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Based on 14 Reviews
critic reviews (10)
fan reviews ( 1 )
  • 38
    Mike Clark USA Today

    I don't mind that Nights is a potty-mouth benchmark; crude verbiage is appropriate to the leads, as well as the film's subject matter. This is, however, an amazingly mean two hours. Even the funniest gag involves Murphy's fatal shooting of three men. [17 Nov 1989, p.6D] show more

  • 50
    Roger Ebert Chicago Sun-Times

    People may go to see Eddie Murphy once, twice, three or even six times in disposable movies like Harlem Nights, but if he wants to realize his potential he needs to work with a better writer and director than himself. show more

  • 50
    TV Guide

    Harlem Nights isn't the embarrassing vanity production it might have been, there's still not a lot to be said for it. show more

  • 50
    Jay Carr Boston Globe

    The best thing about the film is the way it allows Richard Pryor to rise above the demeaning buffoon roles he's been playing for the last few years and finally play a character with dignity and style. [17 Nov 1989, p.89] show more

  • 25
    Dave Kehr Chicago Tribune

    In Harlem Nights, Eddie Murphy continues his one-man war against the female gender. Those women he doesn't kill outright are punched, maimed and slugged with garbage cans. But apparently they deserve it-there isn't a single female character in the film who isn't a prostitute. [17 Nov 1989, p.A] show more

  • NA
    The Globe and Mail (Toronto)

    As it stands, Murphy has put his idols and friends in front of a camera, given them a watered down version of The Sting and hoped they'd make the best of it. They don't. [23 Nov 1989, p.C12] show more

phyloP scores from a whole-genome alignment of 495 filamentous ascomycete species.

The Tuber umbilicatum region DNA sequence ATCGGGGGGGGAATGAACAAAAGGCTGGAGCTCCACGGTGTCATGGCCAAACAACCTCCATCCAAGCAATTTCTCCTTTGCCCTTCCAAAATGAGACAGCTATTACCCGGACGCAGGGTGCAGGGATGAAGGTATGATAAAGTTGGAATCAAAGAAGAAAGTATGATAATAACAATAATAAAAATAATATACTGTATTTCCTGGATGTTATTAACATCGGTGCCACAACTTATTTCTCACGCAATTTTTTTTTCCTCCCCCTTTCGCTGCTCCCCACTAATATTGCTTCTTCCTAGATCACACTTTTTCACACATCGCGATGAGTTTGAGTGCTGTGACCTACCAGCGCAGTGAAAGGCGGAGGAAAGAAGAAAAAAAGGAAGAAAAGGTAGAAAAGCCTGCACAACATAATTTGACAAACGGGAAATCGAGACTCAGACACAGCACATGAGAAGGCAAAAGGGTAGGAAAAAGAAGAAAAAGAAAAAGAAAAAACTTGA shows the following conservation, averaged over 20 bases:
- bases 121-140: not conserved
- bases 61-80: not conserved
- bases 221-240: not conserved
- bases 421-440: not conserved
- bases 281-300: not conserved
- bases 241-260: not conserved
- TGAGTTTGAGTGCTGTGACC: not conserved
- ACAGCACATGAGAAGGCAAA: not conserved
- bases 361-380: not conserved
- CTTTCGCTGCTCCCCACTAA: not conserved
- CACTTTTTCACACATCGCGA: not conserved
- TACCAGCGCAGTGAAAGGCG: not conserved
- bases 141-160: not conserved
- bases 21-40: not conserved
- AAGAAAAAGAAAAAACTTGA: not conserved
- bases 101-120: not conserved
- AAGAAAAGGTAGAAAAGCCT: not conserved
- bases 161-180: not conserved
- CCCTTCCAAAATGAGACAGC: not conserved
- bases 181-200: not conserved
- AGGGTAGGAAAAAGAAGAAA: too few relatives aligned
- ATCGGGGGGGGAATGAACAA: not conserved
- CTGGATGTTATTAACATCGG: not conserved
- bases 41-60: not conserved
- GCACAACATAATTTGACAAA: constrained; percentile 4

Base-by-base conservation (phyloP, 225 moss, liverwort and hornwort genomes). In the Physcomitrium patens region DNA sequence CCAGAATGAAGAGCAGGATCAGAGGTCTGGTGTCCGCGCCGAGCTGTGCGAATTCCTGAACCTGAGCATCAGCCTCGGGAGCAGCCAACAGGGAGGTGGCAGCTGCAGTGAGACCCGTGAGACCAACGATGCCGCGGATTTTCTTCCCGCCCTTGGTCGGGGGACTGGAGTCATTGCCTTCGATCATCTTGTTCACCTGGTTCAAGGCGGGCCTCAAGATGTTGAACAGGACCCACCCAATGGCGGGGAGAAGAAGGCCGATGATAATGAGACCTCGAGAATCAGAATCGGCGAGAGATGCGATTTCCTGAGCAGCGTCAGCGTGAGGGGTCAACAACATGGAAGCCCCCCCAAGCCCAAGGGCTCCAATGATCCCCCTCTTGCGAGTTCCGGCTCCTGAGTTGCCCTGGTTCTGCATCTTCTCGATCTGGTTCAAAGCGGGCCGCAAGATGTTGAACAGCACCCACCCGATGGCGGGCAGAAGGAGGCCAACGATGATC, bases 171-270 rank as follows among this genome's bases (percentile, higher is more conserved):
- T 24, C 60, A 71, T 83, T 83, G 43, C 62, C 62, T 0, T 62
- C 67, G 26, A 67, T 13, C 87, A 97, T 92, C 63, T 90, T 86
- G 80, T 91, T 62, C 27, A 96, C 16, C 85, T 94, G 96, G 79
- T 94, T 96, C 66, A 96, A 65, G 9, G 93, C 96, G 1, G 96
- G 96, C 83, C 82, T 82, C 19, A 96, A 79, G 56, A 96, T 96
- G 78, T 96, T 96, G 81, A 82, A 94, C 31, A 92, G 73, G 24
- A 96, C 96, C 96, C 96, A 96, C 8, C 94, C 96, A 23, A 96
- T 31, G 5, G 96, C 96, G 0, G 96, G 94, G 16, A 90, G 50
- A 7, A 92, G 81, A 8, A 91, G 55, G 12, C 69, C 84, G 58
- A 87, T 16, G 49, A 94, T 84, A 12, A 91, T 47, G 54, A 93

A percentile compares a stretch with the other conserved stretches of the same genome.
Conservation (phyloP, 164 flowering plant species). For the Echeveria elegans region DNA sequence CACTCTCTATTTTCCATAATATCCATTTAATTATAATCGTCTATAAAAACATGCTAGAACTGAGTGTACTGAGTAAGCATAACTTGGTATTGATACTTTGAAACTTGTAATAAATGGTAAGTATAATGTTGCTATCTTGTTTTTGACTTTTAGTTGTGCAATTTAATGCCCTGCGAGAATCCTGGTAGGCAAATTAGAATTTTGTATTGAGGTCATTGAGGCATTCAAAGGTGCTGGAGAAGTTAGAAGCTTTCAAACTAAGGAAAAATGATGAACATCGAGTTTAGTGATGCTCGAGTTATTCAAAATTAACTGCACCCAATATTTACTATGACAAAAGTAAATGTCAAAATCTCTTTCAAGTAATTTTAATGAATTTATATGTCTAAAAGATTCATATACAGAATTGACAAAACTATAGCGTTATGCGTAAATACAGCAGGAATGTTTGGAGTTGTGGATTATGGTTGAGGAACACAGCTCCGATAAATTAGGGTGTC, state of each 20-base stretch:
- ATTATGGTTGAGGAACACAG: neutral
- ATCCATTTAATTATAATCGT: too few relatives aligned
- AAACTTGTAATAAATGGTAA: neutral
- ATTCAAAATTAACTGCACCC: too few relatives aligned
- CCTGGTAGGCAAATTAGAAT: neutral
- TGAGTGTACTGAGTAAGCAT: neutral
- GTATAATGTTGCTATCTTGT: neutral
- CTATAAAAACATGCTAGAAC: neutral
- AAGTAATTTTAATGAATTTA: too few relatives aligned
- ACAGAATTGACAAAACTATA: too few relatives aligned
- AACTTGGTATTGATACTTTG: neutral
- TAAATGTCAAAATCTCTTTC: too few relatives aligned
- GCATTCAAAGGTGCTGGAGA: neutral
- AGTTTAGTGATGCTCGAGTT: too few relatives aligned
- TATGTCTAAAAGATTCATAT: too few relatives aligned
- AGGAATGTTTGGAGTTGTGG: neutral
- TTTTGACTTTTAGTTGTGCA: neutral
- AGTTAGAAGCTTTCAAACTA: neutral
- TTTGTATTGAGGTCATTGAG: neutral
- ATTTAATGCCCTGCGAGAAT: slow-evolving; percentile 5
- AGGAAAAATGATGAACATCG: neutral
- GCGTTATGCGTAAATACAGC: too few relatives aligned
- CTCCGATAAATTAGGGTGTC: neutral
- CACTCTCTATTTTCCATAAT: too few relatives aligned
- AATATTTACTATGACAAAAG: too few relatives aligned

• 20

    Self-serving, storyless tripe. show more

  • 20
    Vincent Canby The New York Times

    Harlem Nights is not the disaster some people might have been expecting. Mr. Murphy has appeared in far worse films written and directed by people much more experienced. show more

  • 20
    Jonathan Rosenbaum Chicago Reader

    The plot exposition gets laborious in spots, the period flavor is only occasional and approximate, and the direction tends to be clunky, yet the strong secondary cast helps to take up some of the slack. show more

  • 10
    Michael Wilmington Los Angeles Times

    The movie is full of phallic gags about little-bitty guns and crude jokes at physical or emotional infirmities. [17 Nov 1989, p.6] show more

similar movies

  • A Rage in Harlem (1991)

  • Bullets Over Broadway (1994)

  • Honeydripper (2007)

  • Devil in a Blue Dress (1995)

  • In Bruges (2008)

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